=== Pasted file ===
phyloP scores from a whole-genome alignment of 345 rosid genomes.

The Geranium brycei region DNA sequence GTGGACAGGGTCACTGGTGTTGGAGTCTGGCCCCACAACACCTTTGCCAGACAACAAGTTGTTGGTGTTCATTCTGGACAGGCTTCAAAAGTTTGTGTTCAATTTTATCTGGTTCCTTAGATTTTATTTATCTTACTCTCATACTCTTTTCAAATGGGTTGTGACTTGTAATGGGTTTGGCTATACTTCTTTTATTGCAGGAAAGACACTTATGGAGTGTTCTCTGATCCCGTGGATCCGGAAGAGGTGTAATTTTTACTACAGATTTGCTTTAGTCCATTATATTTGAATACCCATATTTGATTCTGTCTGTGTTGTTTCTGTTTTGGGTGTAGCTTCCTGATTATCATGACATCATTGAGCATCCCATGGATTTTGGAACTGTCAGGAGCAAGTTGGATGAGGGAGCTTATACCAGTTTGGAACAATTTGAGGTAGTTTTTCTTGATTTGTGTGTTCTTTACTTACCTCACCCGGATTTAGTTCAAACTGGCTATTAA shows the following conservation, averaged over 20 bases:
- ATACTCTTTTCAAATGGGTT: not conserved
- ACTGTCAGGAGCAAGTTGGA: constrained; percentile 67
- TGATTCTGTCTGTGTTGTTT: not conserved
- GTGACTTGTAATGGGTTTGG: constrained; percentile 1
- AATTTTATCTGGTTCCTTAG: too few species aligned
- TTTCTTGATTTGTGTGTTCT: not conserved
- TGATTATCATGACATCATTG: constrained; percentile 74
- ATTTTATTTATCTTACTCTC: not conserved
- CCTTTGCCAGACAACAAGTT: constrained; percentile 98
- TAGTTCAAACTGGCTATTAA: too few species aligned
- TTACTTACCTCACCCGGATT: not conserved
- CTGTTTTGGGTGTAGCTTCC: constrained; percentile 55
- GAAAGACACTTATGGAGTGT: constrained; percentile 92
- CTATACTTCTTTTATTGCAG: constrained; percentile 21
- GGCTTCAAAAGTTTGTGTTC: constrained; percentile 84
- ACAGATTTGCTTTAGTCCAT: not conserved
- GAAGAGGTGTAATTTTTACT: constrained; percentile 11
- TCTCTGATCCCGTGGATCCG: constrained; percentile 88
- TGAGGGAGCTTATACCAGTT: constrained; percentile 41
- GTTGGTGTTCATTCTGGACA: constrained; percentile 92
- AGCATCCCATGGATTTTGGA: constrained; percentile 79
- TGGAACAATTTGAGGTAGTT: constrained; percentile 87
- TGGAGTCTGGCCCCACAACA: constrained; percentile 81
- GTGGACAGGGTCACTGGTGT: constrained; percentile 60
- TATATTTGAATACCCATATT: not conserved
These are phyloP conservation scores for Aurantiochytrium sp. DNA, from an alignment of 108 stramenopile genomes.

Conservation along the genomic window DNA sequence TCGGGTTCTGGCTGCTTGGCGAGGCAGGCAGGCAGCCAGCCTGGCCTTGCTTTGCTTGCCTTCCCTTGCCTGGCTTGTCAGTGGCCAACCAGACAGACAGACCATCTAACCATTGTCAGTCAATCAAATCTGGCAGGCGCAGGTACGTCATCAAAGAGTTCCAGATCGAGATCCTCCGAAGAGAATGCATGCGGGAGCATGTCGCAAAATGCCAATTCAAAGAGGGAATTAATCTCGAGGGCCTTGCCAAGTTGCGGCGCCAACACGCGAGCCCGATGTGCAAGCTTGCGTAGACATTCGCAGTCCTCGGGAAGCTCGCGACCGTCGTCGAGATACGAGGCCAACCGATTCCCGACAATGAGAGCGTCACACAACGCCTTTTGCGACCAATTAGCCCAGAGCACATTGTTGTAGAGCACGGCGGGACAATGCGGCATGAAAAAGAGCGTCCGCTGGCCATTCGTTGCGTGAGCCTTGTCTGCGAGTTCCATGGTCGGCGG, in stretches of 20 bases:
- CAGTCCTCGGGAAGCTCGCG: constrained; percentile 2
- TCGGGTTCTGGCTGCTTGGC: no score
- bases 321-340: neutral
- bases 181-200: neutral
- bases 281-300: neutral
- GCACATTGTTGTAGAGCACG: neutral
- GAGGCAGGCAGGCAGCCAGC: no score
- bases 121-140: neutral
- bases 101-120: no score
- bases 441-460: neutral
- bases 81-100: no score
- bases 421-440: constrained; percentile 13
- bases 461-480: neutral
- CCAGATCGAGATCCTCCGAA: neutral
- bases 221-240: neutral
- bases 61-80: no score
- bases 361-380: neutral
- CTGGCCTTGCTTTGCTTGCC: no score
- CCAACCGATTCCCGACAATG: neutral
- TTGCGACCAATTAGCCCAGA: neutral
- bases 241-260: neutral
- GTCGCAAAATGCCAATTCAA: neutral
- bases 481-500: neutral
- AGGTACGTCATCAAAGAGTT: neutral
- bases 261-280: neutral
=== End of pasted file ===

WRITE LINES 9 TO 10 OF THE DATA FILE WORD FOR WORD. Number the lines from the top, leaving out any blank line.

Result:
- TGATTATCATGACATCATTG: constrained; percentile 74
- ATTTTATTTATCTTACTCTC: not conserved